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Colossus of Constantine, Around 300 A.D.

An acrolith is a type of sculpture or carved art. In an acrolith, the outermost parts, for example the head, hands and feet, are made of stone, and the rest is made in a different material.[1] The different material is usually wood or something else that can wear out or rot, so it does not survive. Museums and other collectors often have only the stone parts. They are often separated from each other. Pausanias, a Greek traveller and geographer who lived during the 2nd century A.D., talked about acroliths.[1]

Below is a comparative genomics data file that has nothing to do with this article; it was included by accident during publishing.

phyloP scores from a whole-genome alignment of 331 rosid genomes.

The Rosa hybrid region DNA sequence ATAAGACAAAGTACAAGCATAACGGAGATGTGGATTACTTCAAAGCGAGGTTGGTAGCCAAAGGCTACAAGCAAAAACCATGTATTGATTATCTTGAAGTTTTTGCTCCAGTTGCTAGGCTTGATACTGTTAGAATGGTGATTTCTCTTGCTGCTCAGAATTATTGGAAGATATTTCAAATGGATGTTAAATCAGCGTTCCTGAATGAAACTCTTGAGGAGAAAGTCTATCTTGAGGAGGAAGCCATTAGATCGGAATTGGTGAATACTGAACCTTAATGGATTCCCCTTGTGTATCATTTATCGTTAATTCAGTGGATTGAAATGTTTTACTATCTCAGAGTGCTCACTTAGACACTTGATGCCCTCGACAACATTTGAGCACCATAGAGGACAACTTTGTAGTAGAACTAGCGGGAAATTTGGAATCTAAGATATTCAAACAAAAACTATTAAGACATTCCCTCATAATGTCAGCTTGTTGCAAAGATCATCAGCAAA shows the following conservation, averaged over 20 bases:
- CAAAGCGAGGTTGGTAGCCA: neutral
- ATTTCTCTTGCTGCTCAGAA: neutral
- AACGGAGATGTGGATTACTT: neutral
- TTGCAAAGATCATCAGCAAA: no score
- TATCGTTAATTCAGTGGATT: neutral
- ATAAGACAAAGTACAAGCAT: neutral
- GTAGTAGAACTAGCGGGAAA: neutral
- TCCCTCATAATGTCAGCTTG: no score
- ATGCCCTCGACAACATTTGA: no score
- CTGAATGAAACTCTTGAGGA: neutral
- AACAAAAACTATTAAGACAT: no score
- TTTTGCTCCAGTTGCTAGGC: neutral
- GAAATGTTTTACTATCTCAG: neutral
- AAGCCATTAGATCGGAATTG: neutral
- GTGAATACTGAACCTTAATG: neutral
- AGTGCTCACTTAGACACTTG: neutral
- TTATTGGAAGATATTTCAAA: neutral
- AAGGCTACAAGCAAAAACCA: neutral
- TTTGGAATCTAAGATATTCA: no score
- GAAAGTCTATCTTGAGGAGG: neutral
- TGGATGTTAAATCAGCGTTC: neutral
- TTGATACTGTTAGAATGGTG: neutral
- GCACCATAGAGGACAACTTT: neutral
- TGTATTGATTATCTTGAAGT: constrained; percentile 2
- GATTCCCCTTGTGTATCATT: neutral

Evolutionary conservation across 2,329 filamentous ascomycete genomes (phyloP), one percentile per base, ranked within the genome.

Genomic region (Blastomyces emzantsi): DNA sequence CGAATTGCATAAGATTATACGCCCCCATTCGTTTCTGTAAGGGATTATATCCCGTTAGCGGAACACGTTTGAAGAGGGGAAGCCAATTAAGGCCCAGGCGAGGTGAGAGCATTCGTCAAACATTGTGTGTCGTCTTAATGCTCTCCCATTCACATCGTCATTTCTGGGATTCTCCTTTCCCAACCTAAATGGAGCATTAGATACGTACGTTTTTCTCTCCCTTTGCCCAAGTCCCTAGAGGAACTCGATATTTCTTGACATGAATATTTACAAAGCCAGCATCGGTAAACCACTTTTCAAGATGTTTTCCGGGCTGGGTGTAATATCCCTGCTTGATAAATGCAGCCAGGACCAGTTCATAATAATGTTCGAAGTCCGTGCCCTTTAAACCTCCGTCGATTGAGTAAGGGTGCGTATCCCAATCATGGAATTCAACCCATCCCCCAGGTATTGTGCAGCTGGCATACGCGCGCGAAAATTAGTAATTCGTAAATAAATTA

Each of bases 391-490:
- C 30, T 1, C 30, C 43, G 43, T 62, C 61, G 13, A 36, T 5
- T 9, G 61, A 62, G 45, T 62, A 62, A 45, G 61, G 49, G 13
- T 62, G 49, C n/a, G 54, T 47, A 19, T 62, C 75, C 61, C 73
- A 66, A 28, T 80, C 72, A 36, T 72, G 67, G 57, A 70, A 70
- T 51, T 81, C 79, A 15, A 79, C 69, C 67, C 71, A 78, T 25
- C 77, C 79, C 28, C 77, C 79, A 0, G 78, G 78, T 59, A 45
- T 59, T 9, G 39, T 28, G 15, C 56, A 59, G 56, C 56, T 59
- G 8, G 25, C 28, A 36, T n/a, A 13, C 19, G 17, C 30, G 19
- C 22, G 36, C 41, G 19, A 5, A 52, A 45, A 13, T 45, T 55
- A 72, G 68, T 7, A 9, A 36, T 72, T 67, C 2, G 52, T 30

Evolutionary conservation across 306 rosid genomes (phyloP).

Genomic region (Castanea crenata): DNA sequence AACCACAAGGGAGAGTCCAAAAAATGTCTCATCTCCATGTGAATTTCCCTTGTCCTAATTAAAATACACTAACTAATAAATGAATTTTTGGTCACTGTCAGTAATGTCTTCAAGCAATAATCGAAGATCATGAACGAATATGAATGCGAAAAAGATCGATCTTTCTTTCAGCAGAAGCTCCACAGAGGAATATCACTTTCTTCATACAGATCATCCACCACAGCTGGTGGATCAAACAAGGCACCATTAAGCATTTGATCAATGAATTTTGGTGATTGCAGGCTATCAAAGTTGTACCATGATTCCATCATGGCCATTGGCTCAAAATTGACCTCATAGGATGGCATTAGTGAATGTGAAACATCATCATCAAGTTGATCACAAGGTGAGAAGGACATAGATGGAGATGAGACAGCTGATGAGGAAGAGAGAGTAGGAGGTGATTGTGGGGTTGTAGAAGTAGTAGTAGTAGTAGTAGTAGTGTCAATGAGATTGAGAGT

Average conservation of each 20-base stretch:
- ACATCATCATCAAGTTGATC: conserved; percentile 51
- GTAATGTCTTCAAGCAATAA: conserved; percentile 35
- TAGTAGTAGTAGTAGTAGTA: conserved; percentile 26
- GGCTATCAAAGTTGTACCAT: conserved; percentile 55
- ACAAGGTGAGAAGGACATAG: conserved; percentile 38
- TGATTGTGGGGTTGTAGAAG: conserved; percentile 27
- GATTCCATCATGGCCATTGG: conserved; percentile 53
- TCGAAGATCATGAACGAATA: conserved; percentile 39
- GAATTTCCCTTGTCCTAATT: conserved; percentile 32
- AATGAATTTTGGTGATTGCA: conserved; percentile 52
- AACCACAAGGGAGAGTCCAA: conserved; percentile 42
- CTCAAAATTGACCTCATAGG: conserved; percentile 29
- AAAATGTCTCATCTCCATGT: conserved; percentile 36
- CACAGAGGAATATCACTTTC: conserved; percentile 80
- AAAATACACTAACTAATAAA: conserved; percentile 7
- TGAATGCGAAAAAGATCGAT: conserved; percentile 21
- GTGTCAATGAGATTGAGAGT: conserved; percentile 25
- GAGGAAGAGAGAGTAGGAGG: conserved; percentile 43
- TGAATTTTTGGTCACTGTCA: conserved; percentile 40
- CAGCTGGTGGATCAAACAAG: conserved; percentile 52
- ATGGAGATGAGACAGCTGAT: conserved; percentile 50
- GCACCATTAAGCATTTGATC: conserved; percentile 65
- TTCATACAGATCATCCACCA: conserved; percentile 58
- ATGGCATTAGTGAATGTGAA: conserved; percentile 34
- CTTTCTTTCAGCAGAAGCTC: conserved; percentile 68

Examples[change | change source]

  • Athene Areia of the Plataeans
  • Antinous Mondragone
  • Colossus of Constantine
  • Hera Farnese
  • Augustus, dea Roma, Tiberius, Livia from Leptis Magna in Libya

References[change | change source]

  1. 1.0 1.1 Chisholm, Hugh, ed. (1911). Acroliths. Vol. 1 (11 ed.). Cambridge University Press. p. 155. {{cite encyclopedia}}: |work= ignored (help)